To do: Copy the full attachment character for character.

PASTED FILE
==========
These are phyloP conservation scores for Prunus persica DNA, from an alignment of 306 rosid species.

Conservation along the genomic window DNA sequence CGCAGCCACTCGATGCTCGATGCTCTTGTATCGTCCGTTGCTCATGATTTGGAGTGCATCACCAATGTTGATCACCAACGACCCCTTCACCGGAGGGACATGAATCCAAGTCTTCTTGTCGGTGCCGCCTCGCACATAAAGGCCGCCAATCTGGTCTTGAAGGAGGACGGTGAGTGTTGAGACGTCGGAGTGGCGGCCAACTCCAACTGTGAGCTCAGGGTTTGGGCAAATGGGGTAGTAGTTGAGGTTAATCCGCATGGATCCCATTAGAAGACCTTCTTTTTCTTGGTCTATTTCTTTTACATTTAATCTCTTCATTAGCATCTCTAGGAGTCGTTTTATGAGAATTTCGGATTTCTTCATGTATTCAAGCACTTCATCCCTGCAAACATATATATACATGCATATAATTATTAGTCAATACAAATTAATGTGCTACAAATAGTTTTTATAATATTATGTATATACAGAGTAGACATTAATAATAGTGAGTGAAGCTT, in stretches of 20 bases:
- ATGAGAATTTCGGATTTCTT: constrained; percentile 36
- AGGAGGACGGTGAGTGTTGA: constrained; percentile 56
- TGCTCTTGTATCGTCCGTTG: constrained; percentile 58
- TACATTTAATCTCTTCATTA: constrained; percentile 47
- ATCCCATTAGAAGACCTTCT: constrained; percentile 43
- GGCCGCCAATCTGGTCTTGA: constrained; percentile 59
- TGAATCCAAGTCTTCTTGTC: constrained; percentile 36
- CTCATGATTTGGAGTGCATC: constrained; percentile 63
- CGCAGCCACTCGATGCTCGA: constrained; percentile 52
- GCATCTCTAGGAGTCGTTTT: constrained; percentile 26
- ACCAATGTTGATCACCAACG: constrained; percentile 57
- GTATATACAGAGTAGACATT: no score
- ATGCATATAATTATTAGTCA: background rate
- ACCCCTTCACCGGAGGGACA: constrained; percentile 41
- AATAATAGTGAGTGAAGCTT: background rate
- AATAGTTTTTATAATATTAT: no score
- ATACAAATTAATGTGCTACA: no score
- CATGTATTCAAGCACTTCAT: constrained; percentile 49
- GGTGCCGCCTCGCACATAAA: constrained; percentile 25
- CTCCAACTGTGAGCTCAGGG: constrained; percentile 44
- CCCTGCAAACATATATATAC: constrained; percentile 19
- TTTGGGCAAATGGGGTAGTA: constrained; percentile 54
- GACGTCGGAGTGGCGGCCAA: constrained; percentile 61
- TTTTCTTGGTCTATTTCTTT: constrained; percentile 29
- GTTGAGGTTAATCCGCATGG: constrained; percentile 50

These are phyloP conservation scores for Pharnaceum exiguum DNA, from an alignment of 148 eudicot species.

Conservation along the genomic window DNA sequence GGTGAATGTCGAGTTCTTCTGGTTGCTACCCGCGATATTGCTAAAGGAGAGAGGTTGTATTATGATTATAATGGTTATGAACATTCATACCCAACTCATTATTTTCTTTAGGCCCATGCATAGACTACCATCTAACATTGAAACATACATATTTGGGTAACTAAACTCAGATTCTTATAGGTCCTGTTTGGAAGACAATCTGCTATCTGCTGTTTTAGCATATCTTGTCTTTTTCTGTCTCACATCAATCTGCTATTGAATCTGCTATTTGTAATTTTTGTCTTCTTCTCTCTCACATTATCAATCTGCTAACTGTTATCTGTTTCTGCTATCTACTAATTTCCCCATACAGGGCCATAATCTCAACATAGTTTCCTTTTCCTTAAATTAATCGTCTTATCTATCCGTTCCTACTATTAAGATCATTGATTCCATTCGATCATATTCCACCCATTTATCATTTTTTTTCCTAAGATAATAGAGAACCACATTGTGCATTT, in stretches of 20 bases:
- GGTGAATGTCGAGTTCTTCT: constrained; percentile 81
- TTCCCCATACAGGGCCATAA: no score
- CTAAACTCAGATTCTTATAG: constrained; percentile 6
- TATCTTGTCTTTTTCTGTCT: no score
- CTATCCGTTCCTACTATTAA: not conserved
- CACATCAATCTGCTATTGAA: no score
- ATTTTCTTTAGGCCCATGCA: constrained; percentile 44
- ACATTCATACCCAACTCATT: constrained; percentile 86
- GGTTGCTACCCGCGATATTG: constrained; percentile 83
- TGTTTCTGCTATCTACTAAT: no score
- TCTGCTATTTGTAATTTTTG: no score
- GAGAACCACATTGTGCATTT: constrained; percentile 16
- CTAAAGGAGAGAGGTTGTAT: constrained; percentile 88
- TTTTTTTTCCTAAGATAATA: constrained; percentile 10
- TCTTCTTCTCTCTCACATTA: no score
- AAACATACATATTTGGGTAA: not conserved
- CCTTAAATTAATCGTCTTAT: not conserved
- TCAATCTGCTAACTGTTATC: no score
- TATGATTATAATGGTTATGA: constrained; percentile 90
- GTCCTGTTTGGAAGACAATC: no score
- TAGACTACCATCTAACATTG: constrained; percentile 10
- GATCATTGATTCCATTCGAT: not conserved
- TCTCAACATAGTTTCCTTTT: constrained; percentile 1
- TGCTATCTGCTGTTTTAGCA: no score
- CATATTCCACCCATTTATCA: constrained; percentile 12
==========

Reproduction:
These are phyloP conservation scores for Prunus persica DNA, from an alignment of 306 rosid species.

Conservation along the genomic window DNA sequence CGCAGCCACTCGATGCTCGATGCTCTTGTATCGTCCGTTGCTCATGATTTGGAGTGCATCACCAATGTTGATCACCAACGACCCCTTCACCGGAGGGACATGAATCCAAGTCTTCTTGTCGGTGCCGCCTCGCACATAAAGGCCGCCAATCTGGTCTTGAAGGAGGACGGTGAGTGTTGAGACGTCGGAGTGGCGGCCAACTCCAACTGTGAGCTCAGGGTTTGGGCAAATGGGGTAGTAGTTGAGGTTAATCCGCATGGATCCCATTAGAAGACCTTCTTTTTCTTGGTCTATTTCTTTTACATTTAATCTCTTCATTAGCATCTCTAGGAGTCGTTTTATGAGAATTTCGGATTTCTTCATGTATTCAAGCACTTCATCCCTGCAAACATATATATACATGCATATAATTATTAGTCAATACAAATTAATGTGCTACAAATAGTTTTTATAATATTATGTATATACAGAGTAGACATTAATAATAGTGAGTGAAGCTT, in stretches of 20 bases:
- ATGAGAATTTCGGATTTCTT: constrained; percentile 36
- AGGAGGACGGTGAGTGTTGA: constrained; percentile 56
- TGCTCTTGTATCGTCCGTTG: constrained; percentile 58
- TACATTTAATCTCTTCATTA: constrained; percentile 47
- ATCCCATTAGAAGACCTTCT: constrained; percentile 43
- GGCCGCCAATCTGGTCTTGA: constrained; percentile 59
- TGAATCCAAGTCTTCTTGTC: constrained; percentile 36
- CTCATGATTTGGAGTGCATC: constrained; percentile 63
- CGCAGCCACTCGATGCTCGA: constrained; percentile 52
- GCATCTCTAGGAGTCGTTTT: constrained; percentile 26
- ACCAATGTTGATCACCAACG: constrained; percentile 57
- GTATATACAGAGTAGACATT: no score
- ATGCATATAATTATTAGTCA: background rate
- ACCCCTTCACCGGAGGGACA: constrained; percentile 41
- AATAATAGTGAGTGAAGCTT: background rate
- AATAGTTTTTATAATATTAT: no score
- ATACAAATTAATGTGCTACA: no score
- CATGTATTCAAGCACTTCAT: constrained; percentile 49
- GGTGCCGCCTCGCACATAAA: constrained; percentile 25
- CTCCAACTGTGAGCTCAGGG: constrained; percentile 44
- CCCTGCAAACATATATATAC: constrained; percentile 19
- TTTGGGCAAATGGGGTAGTA: constrained; percentile 54
- GACGTCGGAGTGGCGGCCAA: constrained; percentile 61
- TTTTCTTGGTCTATTTCTTT: constrained; percentile 29
- GTTGAGGTTAATCCGCATGG: constrained; percentile 50

These are phyloP conservation scores for Pharnaceum exiguum DNA, from an alignment of 148 eudicot species.

Conservation along the genomic window DNA sequence GGTGAATGTCGAGTTCTTCTGGTTGCTACCCGCGATATTGCTAAAGGAGAGAGGTTGTATTATGATTATAATGGTTATGAACATTCATACCCAACTCATTATTTTCTTTAGGCCCATGCATAGACTACCATCTAACATTGAAACATACATATTTGGGTAACTAAACTCAGATTCTTATAGGTCCTGTTTGGAAGACAATCTGCTATCTGCTGTTTTAGCATATCTTGTCTTTTTCTGTCTCACATCAATCTGCTATTGAATCTGCTATTTGTAATTTTTGTCTTCTTCTCTCTCACATTATCAATCTGCTAACTGTTATCTGTTTCTGCTATCTACTAATTTCCCCATACAGGGCCATAATCTCAACATAGTTTCCTTTTCCTTAAATTAATCGTCTTATCTATCCGTTCCTACTATTAAGATCATTGATTCCATTCGATCATATTCCACCCATTTATCATTTTTTTTCCTAAGATAATAGAGAACCACATTGTGCATTT, in stretches of 20 bases:
- GGTGAATGTCGAGTTCTTCT: constrained; percentile 81
- TTCCCCATACAGGGCCATAA: no score
- CTAAACTCAGATTCTTATAG: constrained; percentile 6
- TATCTTGTCTTTTTCTGTCT: no score
- CTATCCGTTCCTACTATTAA: not conserved
- CACATCAATCTGCTATTGAA: no score
- ATTTTCTTTAGGCCCATGCA: constrained; percentile 44
- ACATTCATACCCAACTCATT: constrained; percentile 86
- GGTTGCTACCCGCGATATTG: constrained; percentile 83
- TGTTTCTGCTATCTACTAAT: no score
- TCTGCTATTTGTAATTTTTG: no score
- GAGAACCACATTGTGCATTT: constrained; percentile 16
- CTAAAGGAGAGAGGTTGTAT: constrained; percentile 88
- TTTTTTTTCCTAAGATAATA: constrained; percentile 10
- TCTTCTTCTCTCTCACATTA: no score
- AAACATACATATTTGGGTAA: not conserved
- CCTTAAATTAATCGTCTTAT: not conserved
- TCAATCTGCTAACTGTTATC: no score
- TATGATTATAATGGTTATGA: constrained; percentile 90
- GTCCTGTTTGGAAGACAATC: no score
- TAGACTACCATCTAACATTG: constrained; percentile 10
- GATCATTGATTCCATTCGAT: not conserved
- TCTCAACATAGTTTCCTTTT: constrained; percentile 1
- TGCTATCTGCTGTTTTAGCA: no score
- CATATTCCACCCATTTATCA: constrained; percentile 12